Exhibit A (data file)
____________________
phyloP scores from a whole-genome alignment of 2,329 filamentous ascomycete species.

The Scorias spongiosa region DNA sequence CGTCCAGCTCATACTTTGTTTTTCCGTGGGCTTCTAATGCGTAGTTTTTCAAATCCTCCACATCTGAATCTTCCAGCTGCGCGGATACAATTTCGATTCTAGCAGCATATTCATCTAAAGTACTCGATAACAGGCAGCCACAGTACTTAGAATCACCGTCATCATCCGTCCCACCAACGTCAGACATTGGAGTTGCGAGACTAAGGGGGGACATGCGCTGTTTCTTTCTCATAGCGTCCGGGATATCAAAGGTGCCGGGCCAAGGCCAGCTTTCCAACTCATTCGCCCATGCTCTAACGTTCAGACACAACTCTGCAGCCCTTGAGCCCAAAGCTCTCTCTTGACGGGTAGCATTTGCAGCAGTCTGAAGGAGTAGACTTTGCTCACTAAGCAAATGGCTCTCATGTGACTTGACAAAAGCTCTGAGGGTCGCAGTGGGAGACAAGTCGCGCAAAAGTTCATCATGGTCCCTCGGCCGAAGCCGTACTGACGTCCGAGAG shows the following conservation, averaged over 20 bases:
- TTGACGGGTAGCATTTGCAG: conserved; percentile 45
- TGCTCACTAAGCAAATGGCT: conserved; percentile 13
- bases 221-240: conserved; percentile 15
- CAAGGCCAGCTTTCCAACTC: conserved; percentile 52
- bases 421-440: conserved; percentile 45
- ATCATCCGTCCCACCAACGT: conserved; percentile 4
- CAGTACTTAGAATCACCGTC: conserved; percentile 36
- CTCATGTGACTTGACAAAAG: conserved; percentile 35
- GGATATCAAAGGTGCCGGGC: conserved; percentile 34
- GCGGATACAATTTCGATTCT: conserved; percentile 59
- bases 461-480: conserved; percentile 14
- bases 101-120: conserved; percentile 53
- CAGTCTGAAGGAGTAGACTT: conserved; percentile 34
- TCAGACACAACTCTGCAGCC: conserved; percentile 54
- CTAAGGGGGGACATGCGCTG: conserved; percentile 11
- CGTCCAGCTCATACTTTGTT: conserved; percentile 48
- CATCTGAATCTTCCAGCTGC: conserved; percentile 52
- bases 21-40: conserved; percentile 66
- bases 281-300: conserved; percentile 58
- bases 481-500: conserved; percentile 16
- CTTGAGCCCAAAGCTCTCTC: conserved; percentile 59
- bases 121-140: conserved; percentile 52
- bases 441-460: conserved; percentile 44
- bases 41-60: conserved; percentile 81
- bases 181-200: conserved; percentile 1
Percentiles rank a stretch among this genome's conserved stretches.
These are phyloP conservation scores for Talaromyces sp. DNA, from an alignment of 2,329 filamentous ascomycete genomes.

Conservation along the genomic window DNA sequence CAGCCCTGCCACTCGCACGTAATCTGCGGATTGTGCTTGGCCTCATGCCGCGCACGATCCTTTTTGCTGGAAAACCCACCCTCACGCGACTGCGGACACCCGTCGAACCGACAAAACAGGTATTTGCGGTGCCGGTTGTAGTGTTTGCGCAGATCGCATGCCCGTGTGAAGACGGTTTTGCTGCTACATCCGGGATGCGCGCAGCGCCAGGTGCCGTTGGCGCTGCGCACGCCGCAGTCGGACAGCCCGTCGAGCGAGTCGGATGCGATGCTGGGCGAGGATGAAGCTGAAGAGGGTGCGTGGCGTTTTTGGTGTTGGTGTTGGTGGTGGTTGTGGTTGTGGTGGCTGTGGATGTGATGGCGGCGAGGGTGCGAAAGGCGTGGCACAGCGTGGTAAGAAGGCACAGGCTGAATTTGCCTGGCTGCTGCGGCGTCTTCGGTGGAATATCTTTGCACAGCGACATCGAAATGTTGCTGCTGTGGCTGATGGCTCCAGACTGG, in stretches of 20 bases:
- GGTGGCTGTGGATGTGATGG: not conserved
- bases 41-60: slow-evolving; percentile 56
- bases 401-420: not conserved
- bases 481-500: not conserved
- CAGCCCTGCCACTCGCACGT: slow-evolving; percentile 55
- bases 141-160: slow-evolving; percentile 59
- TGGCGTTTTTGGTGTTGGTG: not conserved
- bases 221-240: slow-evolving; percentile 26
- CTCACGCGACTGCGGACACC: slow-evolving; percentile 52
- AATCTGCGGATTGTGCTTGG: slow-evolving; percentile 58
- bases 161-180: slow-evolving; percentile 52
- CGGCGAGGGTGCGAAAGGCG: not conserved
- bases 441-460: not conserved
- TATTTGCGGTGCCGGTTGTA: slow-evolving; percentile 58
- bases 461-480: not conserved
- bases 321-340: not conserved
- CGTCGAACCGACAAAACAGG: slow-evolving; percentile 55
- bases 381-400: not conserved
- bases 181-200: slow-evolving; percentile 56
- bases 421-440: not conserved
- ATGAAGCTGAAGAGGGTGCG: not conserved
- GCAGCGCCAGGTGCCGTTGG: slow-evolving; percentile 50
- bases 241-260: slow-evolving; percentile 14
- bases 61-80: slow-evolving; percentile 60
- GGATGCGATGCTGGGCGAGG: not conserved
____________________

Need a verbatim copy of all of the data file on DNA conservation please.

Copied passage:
phyloP scores from a whole-genome alignment of 2,329 filamentous ascomycete species.

The Scorias spongiosa region DNA sequence CGTCCAGCTCATACTTTGTTTTTCCGTGGGCTTCTAATGCGTAGTTTTTCAAATCCTCCACATCTGAATCTTCCAGCTGCGCGGATACAATTTCGATTCTAGCAGCATATTCATCTAAAGTACTCGATAACAGGCAGCCACAGTACTTAGAATCACCGTCATCATCCGTCCCACCAACGTCAGACATTGGAGTTGCGAGACTAAGGGGGGACATGCGCTGTTTCTTTCTCATAGCGTCCGGGATATCAAAGGTGCCGGGCCAAGGCCAGCTTTCCAACTCATTCGCCCATGCTCTAACGTTCAGACACAACTCTGCAGCCCTTGAGCCCAAAGCTCTCTCTTGACGGGTAGCATTTGCAGCAGTCTGAAGGAGTAGACTTTGCTCACTAAGCAAATGGCTCTCATGTGACTTGACAAAAGCTCTGAGGGTCGCAGTGGGAGACAAGTCGCGCAAAAGTTCATCATGGTCCCTCGGCCGAAGCCGTACTGACGTCCGAGAG shows the following conservation, averaged over 20 bases:
- TTGACGGGTAGCATTTGCAG: conserved; percentile 45
- TGCTCACTAAGCAAATGGCT: conserved; percentile 13
- bases 221-240: conserved; percentile 15
- CAAGGCCAGCTTTCCAACTC: conserved; percentile 52
- bases 421-440: conserved; percentile 45
- ATCATCCGTCCCACCAACGT: conserved; percentile 4
- CAGTACTTAGAATCACCGTC: conserved; percentile 36
- CTCATGTGACTTGACAAAAG: conserved; percentile 35
- GGATATCAAAGGTGCCGGGC: conserved; percentile 34
- GCGGATACAATTTCGATTCT: conserved; percentile 59
- bases 461-480: conserved; percentile 14
- bases 101-120: conserved; percentile 53
- CAGTCTGAAGGAGTAGACTT: conserved; percentile 34
- TCAGACACAACTCTGCAGCC: conserved; percentile 54
- CTAAGGGGGGACATGCGCTG: conserved; percentile 11
- CGTCCAGCTCATACTTTGTT: conserved; percentile 48
- CATCTGAATCTTCCAGCTGC: conserved; percentile 52
- bases 21-40: conserved; percentile 66
- bases 281-300: conserved; percentile 58
- bases 481-500: conserved; percentile 16
- CTTGAGCCCAAAGCTCTCTC: conserved; percentile 59
- bases 121-140: conserved; percentile 52
- bases 441-460: conserved; percentile 44
- bases 41-60: conserved; percentile 81
- bases 181-200: conserved; percentile 1
Percentiles rank a stretch among this genome's conserved stretches.
These are phyloP conservation scores for Talaromyces sp. DNA, from an alignment of 2,329 filamentous ascomycete genomes.

Conservation along the genomic window DNA sequence CAGCCCTGCCACTCGCACGTAATCTGCGGATTGTGCTTGGCCTCATGCCGCGCACGATCCTTTTTGCTGGAAAACCCACCCTCACGCGACTGCGGACACCCGTCGAACCGACAAAACAGGTATTTGCGGTGCCGGTTGTAGTGTTTGCGCAGATCGCATGCCCGTGTGAAGACGGTTTTGCTGCTACATCCGGGATGCGCGCAGCGCCAGGTGCCGTTGGCGCTGCGCACGCCGCAGTCGGACAGCCCGTCGAGCGAGTCGGATGCGATGCTGGGCGAGGATGAAGCTGAAGAGGGTGCGTGGCGTTTTTGGTGTTGGTGTTGGTGGTGGTTGTGGTTGTGGTGGCTGTGGATGTGATGGCGGCGAGGGTGCGAAAGGCGTGGCACAGCGTGGTAAGAAGGCACAGGCTGAATTTGCCTGGCTGCTGCGGCGTCTTCGGTGGAATATCTTTGCACAGCGACATCGAAATGTTGCTGCTGTGGCTGATGGCTCCAGACTGG, in stretches of 20 bases:
- GGTGGCTGTGGATGTGATGG: not conserved
- bases 41-60: slow-evolving; percentile 56
- bases 401-420: not conserved
- bases 481-500: not conserved
- CAGCCCTGCCACTCGCACGT: slow-evolving; percentile 55
- bases 141-160: slow-evolving; percentile 59
- TGGCGTTTTTGGTGTTGGTG: not conserved
- bases 221-240: slow-evolving; percentile 26
- CTCACGCGACTGCGGACACC: slow-evolving; percentile 52
- AATCTGCGGATTGTGCTTGG: slow-evolving; percentile 58
- bases 161-180: slow-evolving; percentile 52
- CGGCGAGGGTGCGAAAGGCG: not conserved
- bases 441-460: not conserved
- TATTTGCGGTGCCGGTTGTA: slow-evolving; percentile 58
- bases 461-480: not conserved
- bases 321-340: not conserved
- CGTCGAACCGACAAAACAGG: slow-evolving; percentile 55
- bases 381-400: not conserved
- bases 181-200: slow-evolving; percentile 56
- bases 421-440: not conserved
- ATGAAGCTGAAGAGGGTGCG: not conserved
- GCAGCGCCAGGTGCCGTTGG: slow-evolving; percentile 50
- bases 241-260: slow-evolving; percentile 14
- bases 61-80: slow-evolving; percentile 60
- GGATGCGATGCTGGGCGAGG: not conserved